When we went back to Bhanga, the Engineer visited our house one day and presented me with a gift that was very nicely wrapped. I opened it to find a beautiful sky-blue jamdani orna with a white border. I barely glanced at it before throwing it on bed and running out to play with the other girls, leaving the engineer standing there. The engineer was visiting us with his father, who suggested a marriage between his son and me. My father gently rejected the proposal saying that at 14, I was too young.
Nazrul Islam eventually married a well-educated woman closer to his own age. Following their wedding in Dhaka, the two of them visited us in Bhanga. My mother greeted them graciously and treated them well. The new bride's name was Hazera and she had taken the name of her husband, Nazrul. She didn't look upon me kindly. I felt small and nervous. A large pimple on my nose compounded my insecurity.
By dint of his official position, Nazrul was entitled to a large riverboat. He took me for a ride on it that day along with him and his wife. In my presence he taught his wife how to steer the ship, holding her closely from behind as she giggled. I realised that this may have been their honeymoon trip, and my presence felt awkward. I wished that they had not brought me along with them.
Hazera Nazrul would go on to join Home Economics College in Dhaka as a lecturer and I would eventually become her student. She would teach our chemistry class, which I attended nervously as I felt that she did not like me and because I was already very weak in that subject, in fact I remember only one term from the class: molecule. Years later, Mr. Nazrul would die in the Bangladesh Liberation war as a renowned freedom fighter. His wife would go on to become a famed author. I have in my library a copy of her collected works.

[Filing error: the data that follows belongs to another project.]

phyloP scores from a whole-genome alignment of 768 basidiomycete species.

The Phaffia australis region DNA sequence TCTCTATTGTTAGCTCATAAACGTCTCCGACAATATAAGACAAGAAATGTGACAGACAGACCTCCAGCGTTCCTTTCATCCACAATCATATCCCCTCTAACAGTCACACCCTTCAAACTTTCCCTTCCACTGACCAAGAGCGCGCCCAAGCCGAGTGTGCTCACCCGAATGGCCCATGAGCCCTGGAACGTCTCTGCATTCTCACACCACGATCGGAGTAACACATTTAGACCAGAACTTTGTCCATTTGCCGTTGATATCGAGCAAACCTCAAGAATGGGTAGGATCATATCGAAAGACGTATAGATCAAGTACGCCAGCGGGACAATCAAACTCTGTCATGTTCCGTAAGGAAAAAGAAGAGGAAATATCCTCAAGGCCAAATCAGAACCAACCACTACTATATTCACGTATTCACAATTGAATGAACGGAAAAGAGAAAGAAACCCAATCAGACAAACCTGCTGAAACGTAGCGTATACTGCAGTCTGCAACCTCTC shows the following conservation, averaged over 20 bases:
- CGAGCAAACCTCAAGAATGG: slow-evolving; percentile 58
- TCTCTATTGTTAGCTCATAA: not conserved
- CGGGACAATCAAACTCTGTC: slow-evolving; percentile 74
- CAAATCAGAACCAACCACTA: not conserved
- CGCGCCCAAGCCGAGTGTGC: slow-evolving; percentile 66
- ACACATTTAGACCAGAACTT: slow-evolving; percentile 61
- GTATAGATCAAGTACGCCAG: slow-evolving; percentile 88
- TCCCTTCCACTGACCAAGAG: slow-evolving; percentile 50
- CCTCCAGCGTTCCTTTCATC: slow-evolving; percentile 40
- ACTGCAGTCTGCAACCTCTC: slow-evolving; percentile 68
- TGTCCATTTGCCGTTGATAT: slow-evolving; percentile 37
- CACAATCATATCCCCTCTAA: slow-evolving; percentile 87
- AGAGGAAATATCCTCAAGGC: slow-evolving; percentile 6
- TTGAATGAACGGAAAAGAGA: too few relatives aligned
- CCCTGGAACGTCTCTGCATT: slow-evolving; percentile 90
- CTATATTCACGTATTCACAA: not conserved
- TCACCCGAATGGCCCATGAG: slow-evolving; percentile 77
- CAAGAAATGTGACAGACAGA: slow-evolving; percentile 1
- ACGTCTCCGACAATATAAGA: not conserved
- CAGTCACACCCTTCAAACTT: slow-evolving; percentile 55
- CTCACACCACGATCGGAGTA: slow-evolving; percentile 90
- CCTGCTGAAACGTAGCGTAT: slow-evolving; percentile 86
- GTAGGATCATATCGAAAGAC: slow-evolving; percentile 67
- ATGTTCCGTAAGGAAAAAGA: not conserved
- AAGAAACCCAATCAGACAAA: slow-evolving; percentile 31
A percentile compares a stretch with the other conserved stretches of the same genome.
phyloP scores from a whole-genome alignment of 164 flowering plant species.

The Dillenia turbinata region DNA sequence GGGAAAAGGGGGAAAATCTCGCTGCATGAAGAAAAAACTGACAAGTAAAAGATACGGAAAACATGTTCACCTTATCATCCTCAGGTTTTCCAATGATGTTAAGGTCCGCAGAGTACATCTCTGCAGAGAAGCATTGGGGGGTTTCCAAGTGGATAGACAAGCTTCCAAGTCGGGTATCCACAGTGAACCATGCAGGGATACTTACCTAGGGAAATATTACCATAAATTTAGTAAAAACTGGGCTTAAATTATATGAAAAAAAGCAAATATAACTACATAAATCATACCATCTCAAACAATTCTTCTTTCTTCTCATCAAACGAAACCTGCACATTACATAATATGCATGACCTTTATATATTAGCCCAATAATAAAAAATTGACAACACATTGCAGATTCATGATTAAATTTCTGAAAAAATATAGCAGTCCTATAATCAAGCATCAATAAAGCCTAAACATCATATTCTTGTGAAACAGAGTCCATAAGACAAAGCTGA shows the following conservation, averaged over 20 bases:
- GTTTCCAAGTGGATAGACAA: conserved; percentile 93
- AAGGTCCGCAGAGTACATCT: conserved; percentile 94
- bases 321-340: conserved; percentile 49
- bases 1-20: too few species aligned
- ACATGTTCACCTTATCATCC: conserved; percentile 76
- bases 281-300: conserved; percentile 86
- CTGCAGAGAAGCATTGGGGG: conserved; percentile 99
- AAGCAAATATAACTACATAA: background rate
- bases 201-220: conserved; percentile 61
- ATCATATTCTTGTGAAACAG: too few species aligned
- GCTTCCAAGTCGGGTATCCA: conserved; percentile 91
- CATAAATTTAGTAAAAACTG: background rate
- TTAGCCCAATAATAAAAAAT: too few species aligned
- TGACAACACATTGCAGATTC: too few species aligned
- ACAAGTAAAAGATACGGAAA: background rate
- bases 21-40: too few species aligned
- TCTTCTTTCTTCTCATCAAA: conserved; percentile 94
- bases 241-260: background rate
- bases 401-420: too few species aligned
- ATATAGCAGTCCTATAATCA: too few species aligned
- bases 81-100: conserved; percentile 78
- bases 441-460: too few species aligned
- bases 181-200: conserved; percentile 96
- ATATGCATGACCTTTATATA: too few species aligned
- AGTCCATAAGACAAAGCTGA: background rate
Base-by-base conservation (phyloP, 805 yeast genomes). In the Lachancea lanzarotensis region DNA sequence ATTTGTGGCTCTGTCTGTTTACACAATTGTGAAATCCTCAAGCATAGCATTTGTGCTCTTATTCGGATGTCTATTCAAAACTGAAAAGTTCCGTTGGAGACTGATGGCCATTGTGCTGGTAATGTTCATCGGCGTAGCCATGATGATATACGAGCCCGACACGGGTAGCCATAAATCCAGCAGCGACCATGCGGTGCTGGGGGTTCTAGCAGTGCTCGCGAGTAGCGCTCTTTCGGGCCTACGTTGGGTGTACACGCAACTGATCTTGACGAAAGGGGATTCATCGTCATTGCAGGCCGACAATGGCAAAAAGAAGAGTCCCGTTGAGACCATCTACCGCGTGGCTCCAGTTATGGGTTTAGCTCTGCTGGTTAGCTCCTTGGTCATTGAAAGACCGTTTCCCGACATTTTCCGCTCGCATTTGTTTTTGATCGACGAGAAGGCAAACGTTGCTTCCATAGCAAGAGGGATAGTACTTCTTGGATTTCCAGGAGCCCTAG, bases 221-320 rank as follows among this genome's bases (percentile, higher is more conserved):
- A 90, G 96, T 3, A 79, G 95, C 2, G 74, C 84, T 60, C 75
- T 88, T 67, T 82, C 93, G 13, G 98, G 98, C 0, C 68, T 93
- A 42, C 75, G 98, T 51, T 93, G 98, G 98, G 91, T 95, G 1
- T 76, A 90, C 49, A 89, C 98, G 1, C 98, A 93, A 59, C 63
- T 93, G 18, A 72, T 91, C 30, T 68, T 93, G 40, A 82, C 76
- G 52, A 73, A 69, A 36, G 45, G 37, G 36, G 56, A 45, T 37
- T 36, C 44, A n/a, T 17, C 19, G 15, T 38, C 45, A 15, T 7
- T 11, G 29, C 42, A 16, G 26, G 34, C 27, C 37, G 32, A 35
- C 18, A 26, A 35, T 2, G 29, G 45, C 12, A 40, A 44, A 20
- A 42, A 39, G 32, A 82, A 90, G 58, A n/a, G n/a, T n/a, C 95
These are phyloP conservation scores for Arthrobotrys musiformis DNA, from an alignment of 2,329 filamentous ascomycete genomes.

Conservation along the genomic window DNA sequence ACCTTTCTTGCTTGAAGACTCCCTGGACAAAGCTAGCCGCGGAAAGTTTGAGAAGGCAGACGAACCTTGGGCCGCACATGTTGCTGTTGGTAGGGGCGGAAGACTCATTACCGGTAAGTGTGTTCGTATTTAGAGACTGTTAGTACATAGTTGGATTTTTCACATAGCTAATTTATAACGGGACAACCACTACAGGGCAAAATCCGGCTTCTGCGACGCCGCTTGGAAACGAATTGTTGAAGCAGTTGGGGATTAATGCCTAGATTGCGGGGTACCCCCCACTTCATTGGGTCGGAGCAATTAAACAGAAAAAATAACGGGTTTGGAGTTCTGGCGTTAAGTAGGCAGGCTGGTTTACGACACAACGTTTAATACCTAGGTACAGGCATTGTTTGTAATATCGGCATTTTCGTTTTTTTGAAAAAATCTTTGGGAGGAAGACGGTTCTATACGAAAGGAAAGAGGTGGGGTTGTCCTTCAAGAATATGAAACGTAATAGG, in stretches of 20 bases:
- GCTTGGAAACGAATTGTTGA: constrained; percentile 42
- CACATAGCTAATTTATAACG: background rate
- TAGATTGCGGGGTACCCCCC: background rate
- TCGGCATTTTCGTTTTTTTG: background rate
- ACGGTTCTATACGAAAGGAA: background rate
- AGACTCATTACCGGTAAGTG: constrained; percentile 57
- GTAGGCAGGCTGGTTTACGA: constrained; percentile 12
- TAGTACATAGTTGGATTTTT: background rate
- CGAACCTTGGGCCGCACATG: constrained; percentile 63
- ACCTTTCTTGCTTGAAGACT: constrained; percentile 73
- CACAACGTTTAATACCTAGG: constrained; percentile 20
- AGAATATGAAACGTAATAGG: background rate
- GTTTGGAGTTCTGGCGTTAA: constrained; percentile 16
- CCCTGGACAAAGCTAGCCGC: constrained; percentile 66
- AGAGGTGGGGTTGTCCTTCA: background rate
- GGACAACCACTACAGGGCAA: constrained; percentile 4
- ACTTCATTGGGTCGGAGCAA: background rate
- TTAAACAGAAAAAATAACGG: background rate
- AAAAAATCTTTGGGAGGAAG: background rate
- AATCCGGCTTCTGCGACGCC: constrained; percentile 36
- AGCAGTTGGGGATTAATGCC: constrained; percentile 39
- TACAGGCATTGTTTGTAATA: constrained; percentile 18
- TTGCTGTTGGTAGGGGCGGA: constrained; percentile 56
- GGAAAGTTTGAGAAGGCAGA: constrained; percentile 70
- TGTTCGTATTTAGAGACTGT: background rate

Some months after the visit by Engineer Nazrul and his wife, I was invited to sing in a social event. My father was invited too. While I was practising backstage the heavy bamboo scaffolding holding up part of the stage broke away and fell on my head. I was terribly hurt, bleeding and dizzy, but I pushed myself through the performance. I didn't dare disclose the injury to my father, such was my fear of him. Throughout the evening the pain and dizziness threatened to choke my voice, but my trembling hands stayed on the harmonium keys, and I kept singing. It was not until we were back on the boat to cross the river to go home that I finally began to wail from the pain. My father was shocked and asked me what was wrong and I told him what had happened. He checked my head with his electric torch and found a large lump under my thick hair. He could also see dried blood. He laid me down and poured river water on my head to reduce the swelling, exclaiming aloud all the time about how I could have sung so loudly and for so long with such an injury. I soon developed a high temperature so once we reached home my father summoned a doctor.
This doctor's name was Brajen Dash. He would visit us whenever someone fell ill in the household. He was meticulous about washing his hands after seeing a patient. One of us would be enlisted to pour the water on his hands while he leisurely scrubbed them with soap. Buckets of water were brought to the verandah for this very purpose as the bathroom was far from the main home. Our orderly would stand alongside with a towel for him.